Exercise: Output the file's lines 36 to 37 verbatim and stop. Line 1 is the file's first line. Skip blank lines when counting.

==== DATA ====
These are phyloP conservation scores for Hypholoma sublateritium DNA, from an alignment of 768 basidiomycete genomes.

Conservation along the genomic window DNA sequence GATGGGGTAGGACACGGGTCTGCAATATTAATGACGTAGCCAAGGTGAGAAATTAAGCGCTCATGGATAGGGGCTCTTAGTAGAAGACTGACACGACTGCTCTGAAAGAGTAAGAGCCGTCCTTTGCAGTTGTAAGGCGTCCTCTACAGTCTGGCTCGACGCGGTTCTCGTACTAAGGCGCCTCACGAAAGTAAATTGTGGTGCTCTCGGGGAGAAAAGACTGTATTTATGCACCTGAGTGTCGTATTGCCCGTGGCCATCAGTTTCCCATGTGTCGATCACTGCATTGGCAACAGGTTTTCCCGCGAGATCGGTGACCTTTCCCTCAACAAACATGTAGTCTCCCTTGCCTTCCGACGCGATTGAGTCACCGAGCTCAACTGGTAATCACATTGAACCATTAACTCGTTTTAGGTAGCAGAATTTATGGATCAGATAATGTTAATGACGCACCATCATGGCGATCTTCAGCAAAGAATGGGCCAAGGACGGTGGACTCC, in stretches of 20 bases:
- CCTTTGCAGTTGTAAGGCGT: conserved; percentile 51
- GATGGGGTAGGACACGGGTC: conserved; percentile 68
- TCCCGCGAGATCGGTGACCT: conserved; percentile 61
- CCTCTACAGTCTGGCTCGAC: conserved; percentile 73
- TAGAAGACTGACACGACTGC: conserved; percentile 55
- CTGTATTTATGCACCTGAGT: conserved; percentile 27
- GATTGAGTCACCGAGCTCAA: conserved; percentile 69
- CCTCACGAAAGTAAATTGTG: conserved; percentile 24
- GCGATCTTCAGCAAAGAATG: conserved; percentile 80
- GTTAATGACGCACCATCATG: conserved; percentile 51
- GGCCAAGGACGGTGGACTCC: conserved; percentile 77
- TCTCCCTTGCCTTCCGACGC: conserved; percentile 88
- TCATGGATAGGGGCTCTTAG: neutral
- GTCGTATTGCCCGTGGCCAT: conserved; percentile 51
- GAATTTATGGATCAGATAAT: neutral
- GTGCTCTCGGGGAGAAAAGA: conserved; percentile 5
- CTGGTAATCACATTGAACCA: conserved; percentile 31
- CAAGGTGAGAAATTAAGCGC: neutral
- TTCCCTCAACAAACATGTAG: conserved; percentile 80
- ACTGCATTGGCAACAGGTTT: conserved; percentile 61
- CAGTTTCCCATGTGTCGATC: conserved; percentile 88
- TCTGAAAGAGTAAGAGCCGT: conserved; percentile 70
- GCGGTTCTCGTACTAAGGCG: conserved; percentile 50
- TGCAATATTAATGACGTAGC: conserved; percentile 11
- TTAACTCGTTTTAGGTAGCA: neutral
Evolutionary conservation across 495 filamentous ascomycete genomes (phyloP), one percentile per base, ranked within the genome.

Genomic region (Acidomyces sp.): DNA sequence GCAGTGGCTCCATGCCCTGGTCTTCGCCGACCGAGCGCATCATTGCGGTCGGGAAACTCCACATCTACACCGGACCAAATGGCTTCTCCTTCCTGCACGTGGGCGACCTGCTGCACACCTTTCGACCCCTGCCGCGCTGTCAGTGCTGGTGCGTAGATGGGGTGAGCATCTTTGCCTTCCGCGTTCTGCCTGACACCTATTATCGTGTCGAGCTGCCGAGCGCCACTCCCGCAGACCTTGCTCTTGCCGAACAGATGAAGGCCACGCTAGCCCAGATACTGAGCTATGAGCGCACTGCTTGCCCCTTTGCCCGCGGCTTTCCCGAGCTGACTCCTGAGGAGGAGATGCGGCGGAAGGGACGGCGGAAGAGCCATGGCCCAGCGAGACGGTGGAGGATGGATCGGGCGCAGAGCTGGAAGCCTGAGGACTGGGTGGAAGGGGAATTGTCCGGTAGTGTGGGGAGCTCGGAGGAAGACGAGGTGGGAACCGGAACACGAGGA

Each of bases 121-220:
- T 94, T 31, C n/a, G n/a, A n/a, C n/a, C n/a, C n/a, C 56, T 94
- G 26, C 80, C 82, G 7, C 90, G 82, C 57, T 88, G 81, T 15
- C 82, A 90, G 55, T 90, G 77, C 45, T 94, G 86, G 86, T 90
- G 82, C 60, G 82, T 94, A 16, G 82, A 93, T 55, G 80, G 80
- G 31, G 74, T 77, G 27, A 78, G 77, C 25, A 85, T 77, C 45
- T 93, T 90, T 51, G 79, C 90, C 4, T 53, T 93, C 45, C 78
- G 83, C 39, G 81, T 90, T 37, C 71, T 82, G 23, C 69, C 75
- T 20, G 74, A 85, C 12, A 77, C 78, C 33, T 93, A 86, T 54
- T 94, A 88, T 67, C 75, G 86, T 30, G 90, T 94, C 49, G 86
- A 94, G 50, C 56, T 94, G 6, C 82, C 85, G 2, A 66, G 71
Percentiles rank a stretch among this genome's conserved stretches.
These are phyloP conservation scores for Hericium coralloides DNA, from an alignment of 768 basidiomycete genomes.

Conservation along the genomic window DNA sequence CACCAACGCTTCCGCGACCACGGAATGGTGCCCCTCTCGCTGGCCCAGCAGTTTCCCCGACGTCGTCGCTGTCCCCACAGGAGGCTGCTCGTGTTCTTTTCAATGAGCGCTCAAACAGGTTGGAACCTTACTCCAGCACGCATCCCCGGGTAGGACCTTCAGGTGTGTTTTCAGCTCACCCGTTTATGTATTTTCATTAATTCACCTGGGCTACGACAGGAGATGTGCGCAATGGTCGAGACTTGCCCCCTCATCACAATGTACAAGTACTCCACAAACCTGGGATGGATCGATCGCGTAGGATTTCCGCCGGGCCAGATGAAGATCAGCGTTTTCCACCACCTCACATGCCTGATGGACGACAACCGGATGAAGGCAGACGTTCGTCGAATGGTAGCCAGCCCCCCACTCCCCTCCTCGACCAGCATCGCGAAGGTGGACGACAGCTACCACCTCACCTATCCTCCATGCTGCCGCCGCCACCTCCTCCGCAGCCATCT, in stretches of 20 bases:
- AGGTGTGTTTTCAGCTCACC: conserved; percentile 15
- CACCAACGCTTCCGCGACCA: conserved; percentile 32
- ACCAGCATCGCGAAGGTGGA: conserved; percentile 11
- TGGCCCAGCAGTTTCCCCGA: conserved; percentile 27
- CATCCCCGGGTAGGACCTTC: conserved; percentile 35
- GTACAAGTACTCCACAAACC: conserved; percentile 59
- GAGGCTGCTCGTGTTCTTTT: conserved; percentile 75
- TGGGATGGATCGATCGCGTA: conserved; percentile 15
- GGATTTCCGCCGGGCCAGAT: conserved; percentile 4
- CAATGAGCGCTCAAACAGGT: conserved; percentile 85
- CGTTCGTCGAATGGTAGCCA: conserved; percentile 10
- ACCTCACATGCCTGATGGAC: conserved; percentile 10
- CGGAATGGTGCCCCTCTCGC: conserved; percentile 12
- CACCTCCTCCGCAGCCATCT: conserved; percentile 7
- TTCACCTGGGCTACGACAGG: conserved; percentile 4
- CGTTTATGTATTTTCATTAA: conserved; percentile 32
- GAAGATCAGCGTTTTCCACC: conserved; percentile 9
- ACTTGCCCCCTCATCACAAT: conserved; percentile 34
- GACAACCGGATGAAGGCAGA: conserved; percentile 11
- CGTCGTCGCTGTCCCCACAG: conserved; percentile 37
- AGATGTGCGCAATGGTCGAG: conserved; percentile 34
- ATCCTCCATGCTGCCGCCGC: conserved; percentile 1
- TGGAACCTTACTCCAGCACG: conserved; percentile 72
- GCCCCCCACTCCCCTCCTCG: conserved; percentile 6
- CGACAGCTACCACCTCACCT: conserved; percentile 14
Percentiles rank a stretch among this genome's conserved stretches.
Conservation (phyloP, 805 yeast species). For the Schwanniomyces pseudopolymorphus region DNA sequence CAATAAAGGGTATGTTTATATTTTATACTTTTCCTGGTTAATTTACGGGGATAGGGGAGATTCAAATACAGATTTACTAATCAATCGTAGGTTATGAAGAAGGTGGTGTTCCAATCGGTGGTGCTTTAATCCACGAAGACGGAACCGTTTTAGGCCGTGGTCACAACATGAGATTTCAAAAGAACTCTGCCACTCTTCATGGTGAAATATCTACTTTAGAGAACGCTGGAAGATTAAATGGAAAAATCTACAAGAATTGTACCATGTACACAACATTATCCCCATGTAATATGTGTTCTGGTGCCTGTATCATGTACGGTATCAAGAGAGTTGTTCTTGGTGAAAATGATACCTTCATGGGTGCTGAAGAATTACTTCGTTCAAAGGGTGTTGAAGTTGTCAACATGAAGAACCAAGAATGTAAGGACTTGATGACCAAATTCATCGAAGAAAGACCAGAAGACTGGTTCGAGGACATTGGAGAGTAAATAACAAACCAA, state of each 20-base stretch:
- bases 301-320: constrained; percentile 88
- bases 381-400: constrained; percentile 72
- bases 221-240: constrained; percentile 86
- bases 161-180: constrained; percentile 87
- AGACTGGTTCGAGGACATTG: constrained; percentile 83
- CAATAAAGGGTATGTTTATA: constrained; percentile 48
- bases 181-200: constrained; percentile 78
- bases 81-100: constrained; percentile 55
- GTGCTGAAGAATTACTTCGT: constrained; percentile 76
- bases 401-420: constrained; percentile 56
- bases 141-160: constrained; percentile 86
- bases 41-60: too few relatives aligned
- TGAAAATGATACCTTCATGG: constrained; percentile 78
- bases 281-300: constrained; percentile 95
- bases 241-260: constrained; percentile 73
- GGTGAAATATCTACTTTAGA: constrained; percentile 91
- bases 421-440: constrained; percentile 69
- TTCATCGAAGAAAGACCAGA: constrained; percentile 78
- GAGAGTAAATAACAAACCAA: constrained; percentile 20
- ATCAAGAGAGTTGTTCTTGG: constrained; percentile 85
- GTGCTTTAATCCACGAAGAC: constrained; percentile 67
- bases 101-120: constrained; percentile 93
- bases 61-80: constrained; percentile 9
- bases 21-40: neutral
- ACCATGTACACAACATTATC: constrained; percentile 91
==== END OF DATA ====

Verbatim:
- T 93, T 90, T 51, G 79, C 90, C 4, T 53, T 93, C 45, C 78
- G 83, C 39, G 81, T 90, T 37, C 71, T 82, G 23, C 69, C 75